“The vast majority of our customers exercise an early buyout option that is substantially less than if they carry their agreement to the full term,” she wrote. “For example, the most popular path to ownership is our 90-day purchase option. … We believe the popularity of our offering is driven by flexible payment schedules and the customer’s ability to cancel their agreement at any time without any future payment obligation.”

Lease-to-own expansion

Progressive Leasing has partnerships with several other large retailers, for example, Big Lots and Kay Jewelers. It also tested a program with Walmart in 2016. The firm says it provides lease-purchase solutions through more than 20,000 retail partner locations in 46 states; it also operates through retail stores known as Aaron’s.

Aaron’s entered what it called the “Virtual Rent to Own” market in 2014 when it acquired Progressive Finance Holdings for $700 million. At the time, the firm said Progressive had 5,500 retail partners with approximately 15,000 locations, “including 40 of the top 100 and eight of the top 20 U.S. furniture and bedding retailers.” It cited partners Mattress Firm, Big Lots, Art Van Furniture and Sleepy’s, and also said Progressive was the preferred lease provider to the U.S. prepaid wireless industry.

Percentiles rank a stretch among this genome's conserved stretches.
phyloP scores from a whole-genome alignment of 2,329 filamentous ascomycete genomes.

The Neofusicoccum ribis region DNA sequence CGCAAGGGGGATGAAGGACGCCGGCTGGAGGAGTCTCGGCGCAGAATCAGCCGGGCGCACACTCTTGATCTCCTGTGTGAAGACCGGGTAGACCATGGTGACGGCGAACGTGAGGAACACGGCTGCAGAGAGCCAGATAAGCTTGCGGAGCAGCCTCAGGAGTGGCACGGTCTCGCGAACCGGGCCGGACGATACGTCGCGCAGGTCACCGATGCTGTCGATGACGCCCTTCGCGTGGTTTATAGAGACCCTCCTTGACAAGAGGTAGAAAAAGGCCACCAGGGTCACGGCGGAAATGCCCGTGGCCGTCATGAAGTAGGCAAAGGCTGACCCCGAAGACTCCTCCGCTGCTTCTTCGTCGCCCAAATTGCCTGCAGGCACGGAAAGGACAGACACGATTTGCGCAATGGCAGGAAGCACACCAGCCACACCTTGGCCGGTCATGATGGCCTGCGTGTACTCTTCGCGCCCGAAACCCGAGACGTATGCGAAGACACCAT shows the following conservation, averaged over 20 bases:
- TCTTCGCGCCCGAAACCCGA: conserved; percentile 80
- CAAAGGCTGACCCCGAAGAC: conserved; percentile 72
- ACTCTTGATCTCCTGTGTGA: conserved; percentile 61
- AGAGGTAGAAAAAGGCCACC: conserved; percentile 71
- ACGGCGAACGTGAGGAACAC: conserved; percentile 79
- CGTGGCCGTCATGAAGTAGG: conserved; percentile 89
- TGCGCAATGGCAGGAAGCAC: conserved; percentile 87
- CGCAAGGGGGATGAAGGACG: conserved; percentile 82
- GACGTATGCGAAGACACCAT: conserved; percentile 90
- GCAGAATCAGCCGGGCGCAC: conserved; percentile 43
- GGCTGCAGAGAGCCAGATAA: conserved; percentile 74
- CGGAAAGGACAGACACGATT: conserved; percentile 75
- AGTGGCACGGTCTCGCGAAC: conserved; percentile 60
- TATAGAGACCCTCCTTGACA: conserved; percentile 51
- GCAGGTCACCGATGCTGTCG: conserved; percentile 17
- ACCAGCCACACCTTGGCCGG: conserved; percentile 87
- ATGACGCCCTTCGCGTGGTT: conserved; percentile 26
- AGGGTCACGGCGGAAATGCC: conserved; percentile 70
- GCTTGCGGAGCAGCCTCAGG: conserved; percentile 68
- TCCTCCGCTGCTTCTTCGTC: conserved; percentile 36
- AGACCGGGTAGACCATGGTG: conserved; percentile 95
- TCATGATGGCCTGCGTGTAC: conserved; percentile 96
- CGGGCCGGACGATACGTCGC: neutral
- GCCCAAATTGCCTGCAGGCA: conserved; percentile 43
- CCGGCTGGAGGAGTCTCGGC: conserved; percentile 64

“With 35% of the population struggling with subprime credit scores, many merchants lose sales when these customers don’t qualify for traditional lending options. Progressive Leasing solves this problem at over 20,000+ retail locations with our custom-built no credit needed lease-to-own purchase option,” the firm says on its website. “When retailers offer multiple options for customers of all credit types, they can start saying ‘YES’ and stop seeing customers walk away empty-handed. Capturing primary turn downs is only the beginning. With Progressive, merchants start approving up to 65-75% of primary denials. This means an increase in revenue AND happy customers.”

Bob Sullivan is an independent journalist covering consumer issues and cybercrime at BobSullivan.Net. His latest book is “Gotcha Capitalism.”